Customer:  Port of Melbourne  

Location: Melbourne  

Contract type:  Fixed Price Lump Sum, Construct only,  

Construction Period: 2 years 

Project Capabilities

Civil Marine


McConnell Dowell was engaged to remediate and strengthen the Swanson Dock East Berth One wharf within the Port of Melbourne. 

The wharf consists of a concrete slab on ground that is founded on timber piles with earth back fill being retained by a sheet pile wall at the rear half of the structure and steel piles at the front half. 

The structure was built in the 1970s and over time the tops of the timber piles have degraded and some of the earth back fill has sunk. This has resulted in the subsidence of the concrete wharf slab and crane rails which impacted upon the ability of the ship to shore cranes and straddle carriers to traverse the wharf within operating tolerances. 

To arrest further subsidence, the wharf required strengthening. Releveling works were also undertaken to match the deck and crane rail levels to the adjacent terminal infrastructure at the rear of the wharf. 

To achieve this, the scope included installation of through deck piles, deck and crane rail re-levelling. The Port of Melbourne also included, general remediation works such as removal of defective concrete, crack repair, and fender beam rehabilitation and replacement of fenders within the Contract scope. 

The project was conducted within Australia’s busiest container terminal facility directly adjacent to fully functioning stevedoring activities. 

This resulted in the works being confined to a small footprint in order to minimise any impacts to the terminal operator.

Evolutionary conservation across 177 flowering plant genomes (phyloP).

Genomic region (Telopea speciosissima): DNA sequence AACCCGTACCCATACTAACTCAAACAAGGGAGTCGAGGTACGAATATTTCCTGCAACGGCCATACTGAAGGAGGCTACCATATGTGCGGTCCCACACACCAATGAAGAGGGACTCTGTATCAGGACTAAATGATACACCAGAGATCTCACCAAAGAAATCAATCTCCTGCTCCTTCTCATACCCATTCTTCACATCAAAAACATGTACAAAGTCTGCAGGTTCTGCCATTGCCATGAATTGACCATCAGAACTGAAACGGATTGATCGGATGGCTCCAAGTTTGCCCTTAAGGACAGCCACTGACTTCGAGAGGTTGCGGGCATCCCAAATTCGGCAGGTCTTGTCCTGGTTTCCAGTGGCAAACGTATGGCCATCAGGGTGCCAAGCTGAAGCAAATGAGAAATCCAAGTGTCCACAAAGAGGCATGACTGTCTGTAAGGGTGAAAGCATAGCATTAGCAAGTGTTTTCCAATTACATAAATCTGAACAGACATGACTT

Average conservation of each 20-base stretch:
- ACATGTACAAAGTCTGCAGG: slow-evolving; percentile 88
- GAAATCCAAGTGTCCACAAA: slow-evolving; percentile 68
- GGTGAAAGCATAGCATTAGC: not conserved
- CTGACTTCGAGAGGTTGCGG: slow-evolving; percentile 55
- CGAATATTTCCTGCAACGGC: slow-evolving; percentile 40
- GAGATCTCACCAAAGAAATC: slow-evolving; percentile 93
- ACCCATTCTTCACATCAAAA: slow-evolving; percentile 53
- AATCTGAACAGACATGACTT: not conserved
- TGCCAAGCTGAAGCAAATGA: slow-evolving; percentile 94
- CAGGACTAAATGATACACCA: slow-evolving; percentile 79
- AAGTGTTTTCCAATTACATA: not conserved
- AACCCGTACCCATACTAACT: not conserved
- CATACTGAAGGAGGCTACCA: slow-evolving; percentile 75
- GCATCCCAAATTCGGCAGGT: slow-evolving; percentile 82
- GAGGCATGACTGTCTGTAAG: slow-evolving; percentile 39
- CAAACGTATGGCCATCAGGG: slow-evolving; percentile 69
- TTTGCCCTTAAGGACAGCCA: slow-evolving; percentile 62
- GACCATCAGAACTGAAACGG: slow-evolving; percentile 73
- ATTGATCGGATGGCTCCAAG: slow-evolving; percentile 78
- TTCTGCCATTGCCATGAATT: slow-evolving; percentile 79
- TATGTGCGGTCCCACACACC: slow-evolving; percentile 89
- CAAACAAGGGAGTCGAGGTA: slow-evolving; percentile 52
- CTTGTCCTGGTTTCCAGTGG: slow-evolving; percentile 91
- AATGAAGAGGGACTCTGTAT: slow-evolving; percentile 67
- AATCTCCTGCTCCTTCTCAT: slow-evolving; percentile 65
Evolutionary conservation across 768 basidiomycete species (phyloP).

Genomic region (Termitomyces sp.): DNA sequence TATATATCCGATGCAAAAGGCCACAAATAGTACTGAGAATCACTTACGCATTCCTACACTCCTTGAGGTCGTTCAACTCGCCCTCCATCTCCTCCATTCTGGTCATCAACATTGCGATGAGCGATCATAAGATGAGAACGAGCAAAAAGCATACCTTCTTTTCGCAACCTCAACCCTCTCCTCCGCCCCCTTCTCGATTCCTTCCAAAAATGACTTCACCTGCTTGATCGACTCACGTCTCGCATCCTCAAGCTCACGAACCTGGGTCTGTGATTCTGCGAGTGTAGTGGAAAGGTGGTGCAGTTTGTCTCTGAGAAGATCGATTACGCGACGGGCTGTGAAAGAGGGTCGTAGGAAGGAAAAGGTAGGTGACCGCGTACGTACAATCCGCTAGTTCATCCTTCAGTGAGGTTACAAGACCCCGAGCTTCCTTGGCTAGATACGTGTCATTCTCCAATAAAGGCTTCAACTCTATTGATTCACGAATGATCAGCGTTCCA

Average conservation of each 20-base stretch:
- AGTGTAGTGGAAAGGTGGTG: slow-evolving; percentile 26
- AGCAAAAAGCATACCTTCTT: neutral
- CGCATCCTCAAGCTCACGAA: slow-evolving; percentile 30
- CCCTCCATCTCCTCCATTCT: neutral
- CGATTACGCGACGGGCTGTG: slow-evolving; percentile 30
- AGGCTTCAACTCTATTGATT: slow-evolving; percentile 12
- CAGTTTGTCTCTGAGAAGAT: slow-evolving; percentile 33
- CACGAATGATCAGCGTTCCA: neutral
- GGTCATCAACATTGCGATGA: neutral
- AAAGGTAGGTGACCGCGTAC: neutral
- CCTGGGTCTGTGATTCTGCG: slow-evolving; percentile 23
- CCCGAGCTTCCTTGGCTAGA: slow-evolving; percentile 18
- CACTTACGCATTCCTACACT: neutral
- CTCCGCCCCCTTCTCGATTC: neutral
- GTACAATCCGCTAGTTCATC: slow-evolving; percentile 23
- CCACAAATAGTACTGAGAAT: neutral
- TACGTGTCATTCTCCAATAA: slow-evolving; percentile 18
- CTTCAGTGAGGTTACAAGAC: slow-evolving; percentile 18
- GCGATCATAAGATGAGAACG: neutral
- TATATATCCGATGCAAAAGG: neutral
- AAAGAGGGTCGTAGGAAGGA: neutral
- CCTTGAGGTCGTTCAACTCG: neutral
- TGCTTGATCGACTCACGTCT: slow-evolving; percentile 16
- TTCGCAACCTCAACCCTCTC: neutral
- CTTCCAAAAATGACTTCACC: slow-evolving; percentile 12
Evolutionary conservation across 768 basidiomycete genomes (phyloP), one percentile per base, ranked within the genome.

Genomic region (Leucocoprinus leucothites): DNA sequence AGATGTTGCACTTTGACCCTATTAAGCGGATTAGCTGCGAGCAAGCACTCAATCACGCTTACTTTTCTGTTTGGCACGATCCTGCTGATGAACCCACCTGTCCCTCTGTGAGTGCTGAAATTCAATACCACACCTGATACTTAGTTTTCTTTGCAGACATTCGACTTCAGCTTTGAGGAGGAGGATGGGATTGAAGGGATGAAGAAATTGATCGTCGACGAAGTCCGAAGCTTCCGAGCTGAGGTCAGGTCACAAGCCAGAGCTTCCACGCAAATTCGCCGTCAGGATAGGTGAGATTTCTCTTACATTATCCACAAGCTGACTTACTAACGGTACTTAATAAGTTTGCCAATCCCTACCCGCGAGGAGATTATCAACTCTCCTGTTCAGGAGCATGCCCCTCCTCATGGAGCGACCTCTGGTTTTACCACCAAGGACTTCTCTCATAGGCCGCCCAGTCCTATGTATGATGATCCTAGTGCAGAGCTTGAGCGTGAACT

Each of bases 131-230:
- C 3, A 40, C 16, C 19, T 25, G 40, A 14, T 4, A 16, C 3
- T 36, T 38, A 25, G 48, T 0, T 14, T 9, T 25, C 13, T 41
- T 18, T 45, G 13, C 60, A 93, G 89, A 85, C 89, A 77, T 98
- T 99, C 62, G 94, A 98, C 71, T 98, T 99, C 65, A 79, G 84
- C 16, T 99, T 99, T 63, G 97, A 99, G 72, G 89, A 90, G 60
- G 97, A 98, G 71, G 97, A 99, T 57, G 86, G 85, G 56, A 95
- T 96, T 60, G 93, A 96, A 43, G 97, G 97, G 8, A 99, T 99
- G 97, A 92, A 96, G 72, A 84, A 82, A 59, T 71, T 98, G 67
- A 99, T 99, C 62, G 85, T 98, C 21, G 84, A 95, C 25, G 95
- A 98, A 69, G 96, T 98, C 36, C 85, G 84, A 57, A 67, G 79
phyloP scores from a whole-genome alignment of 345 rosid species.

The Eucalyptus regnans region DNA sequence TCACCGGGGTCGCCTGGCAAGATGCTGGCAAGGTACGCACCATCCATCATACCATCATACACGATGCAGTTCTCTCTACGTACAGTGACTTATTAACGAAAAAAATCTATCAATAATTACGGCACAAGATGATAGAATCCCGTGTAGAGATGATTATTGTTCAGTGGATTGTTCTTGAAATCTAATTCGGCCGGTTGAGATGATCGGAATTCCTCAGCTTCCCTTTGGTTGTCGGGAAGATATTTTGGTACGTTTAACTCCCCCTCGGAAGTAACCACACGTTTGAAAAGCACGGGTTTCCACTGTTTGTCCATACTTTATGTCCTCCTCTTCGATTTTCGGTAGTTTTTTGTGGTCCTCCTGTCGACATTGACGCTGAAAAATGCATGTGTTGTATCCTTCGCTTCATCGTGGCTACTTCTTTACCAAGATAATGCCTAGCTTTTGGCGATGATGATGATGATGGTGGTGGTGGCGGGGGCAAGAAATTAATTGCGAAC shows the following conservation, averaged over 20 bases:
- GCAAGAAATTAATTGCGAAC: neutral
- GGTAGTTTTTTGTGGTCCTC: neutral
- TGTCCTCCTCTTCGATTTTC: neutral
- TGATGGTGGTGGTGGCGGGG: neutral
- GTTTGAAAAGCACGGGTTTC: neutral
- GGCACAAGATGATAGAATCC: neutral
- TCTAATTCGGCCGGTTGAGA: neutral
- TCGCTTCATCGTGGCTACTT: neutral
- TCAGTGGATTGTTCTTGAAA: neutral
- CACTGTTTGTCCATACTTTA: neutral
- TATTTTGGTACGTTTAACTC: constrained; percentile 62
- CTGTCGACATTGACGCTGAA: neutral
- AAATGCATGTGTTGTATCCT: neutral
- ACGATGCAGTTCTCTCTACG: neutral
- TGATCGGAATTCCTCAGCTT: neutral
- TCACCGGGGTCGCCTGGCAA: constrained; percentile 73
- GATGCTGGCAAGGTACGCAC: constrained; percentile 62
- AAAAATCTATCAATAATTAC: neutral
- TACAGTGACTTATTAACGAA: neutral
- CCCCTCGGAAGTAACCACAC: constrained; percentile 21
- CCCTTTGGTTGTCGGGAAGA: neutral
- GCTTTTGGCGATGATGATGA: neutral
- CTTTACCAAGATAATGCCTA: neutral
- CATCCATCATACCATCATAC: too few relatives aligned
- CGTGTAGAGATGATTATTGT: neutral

The project had two distinct phases: the Early Contractor Involvement (ECI) Phase which included early procurement engagement, and the Site Construction Phase. 

The Project was a collaborative, construct only contract, working closely with the client, Port of Melbourne, and their engineering consultant AECOM. 

The ECI phase had a two and a half-month duration during which McConnell Dowell (MCD) worked closely with the Project team to identify design and construction innovations. These innovations were market leading resulting in significant project benefits realised by stakeholders. 

A key deliverable recognised during the ECI planning was to ensure that the construction works were undertaken and sequenced such that they did not impact upon the terminal operator outside the construction footprint. 

The detailed sequencing undertaken within the ECI ensured this deliverable was achieved, and provided an accelerated start on-site following on from the main Contract award. 


The construction phase was principally focussed on executing the works within the site footprint safely, without interrupting terminal operations. 

To achieve this goal, the project team regularly engaged with the various stakeholders to develop the construction program. This agreed program was then strictly adhered to by the project team. 

Consistently honouring the commitments made during the ECI phase helped to maintain and foster the positive relationship between MCD and the project stakeholders. 


During the detailed design phase of the ECI process, it was discovered that the deck could not be loaded with heavy construction equipment for a significant period of the project. This posed a challenge to understand how the through deck piles could be installed with this restriction. MCD’s temporary works designers, in conjunction with the nominated piling subcontractor, developed a grillage beam arrangement that transferred the loading from the piling temporary works onto strong points within the deck footprint. This ensured the works could remain confined within the site footprint whilst achieving program. 

The significant amount of remediation works required to the existing fender beams presented a key safety and environmental challenge. Defective concrete had to be removed and reinstated along the vertical face of the quay-line (front and back) and along the soffit. The project team identified the key to ensuring the works could be executed safely and efficiently was by ensuring safe stable access was provided to the workforce. To achieve this, bespoke fender access frames were designed and fabricated. These frames provided safe access and environmental capture of demolition materials.